• If this was your last month on the planet how would you choose to spend it?
  • How much time do you actually spend doing the things you’ve just thought of?

When we are feeling stressed (and therefore most in need of it!) we women very often forget to nurture and take care of ourselves. We stop doing simple things such as taking time out for lunch, calling a good friend or booking in a hair appointment. Simple, small acts of kindness towards ourselves go out of the window adding to our feeling that our life is out of control. If we stop and review our routine and start doing small things for ourselves every day we immediately feel more in control and happier.

Sleep & Exercise

All of us function better when we are well rested; waking up and feeling refreshed allows us all to not only manage all that we wish to during the day but also to enjoy everything we are doing. In addition, sleep is essential for healthy cell growth and for cell and tissue repair.

If you feel exhausted a lot of the time it is really good to stop and think about your routine and what needs to change in order for you to feel rested:

  • How do you feel when you wake up most mornings?
  • Do you manage to go to bed at the time you plan to most evenings?
  • If you are currently not getting enough sleep what difference would it make to you to wake up every day feeling rested and refreshed?
  • What (if anything) do you need to do to improve your sleeping habits?

In addition to getting enough sleep, it is important to take stock of our fitness levels. When we are not at our fittest we can feel we have such a huge mountain to climb, so we lose sight of the fact that small changes to our routine can increase our fitness levels significantly and get us to the first plateau.

A crucial factor in whether we stick to a new exercise regime or not is whether we actually enjoy the activity we have chosen to do (or, for some of us, whether it is bearable or not!). Planning to attend the gym three days a week is perfect if you are a natural (even if lapsed) gym bunny. However, if pounding on a treadmill is your personal idea of hell it is never going to be sustainable.

To help you think about the best exercise choice for you think about the following things:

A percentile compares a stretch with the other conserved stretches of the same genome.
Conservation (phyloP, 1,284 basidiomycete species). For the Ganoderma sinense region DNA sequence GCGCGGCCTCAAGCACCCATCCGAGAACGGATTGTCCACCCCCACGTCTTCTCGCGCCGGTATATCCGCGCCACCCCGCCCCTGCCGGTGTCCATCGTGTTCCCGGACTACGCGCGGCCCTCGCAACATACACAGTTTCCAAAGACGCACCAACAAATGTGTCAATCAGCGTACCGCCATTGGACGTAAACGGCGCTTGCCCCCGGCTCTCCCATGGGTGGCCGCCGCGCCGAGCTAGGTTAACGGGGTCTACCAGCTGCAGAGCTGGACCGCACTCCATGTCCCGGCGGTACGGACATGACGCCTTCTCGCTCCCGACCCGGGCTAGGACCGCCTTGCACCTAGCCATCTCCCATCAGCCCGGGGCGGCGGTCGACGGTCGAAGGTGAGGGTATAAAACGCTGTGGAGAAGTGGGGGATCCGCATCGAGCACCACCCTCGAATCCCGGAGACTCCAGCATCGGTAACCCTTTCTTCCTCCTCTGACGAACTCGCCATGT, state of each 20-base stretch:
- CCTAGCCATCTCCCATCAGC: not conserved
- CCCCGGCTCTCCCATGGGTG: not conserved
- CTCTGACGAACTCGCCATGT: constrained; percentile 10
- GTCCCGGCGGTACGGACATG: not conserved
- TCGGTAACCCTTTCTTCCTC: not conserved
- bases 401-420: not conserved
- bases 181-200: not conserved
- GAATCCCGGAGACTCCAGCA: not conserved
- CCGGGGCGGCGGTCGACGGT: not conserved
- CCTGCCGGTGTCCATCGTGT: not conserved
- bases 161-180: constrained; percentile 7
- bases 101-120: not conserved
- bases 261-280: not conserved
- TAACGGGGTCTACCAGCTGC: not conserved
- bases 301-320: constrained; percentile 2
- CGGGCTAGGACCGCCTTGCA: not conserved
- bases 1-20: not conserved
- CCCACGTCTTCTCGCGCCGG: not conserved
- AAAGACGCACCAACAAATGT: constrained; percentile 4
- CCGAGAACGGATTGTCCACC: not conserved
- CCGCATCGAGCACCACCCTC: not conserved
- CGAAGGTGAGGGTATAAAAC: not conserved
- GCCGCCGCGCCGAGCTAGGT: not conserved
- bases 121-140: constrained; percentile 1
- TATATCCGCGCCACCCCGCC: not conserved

• When you were a child what activities (individual, team or just for fun) did you gravitate towards?
  • What facilities are there in the area where you now live?
  • Is it important for you to be part of something (e.g. attend a fitness class, join a club with a friend) or are you happier doing things alone (e.g. power walking, cycling)?
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Picking the right type of exercise and prioritising it enough to adjust our routine to allow for it, allows us to incorporate exercise into our life in a sustainable way enabling us to feel more focused, toned and energised.

Eating habits

In my experience there are (sadly) very few women who have an entirely healthy relationship with food. We call certain foods ‘bad’ and feel ‘naughty’ if we make the ‘wrong’ choices, we try to be ‘good’ and chastise ourselves when we aren’t. We treat the scales as revered, all-knowing, all-powerful dictators of happiness; if our weight is where we want it to be we bounce off with a spring in our step, if it isn’t we feel despondent and weak. Luckily, for many, this moment passes quite quickly, but for some the scales can set the tone for the entire day.

If this describes you then I would urge you to make a shift in your thinking which will allow you to be freer and happier. The healthiest way to think about food is that it is your fuel. We need calories to live and to function.

In the Western world we are lucky enough to be able to choose from a wide range of food fuels. We can choose poor quality, cheap fuel that allows us initially to go faster but then (if used too much over time) clogs up our engines making them sluggish and corroded. We can choose quality fuel that allows us to glide smoothly at the speeds we choose with a well-oiled and smooth running engine beneath us.

It is important to recognise that a little bit of the poor fuel won’t hurt us (in fact, there are times when we actually need the boost it can give us) but it is, as we all know, about balance. Having mainly quality fuel allows our engine to purr.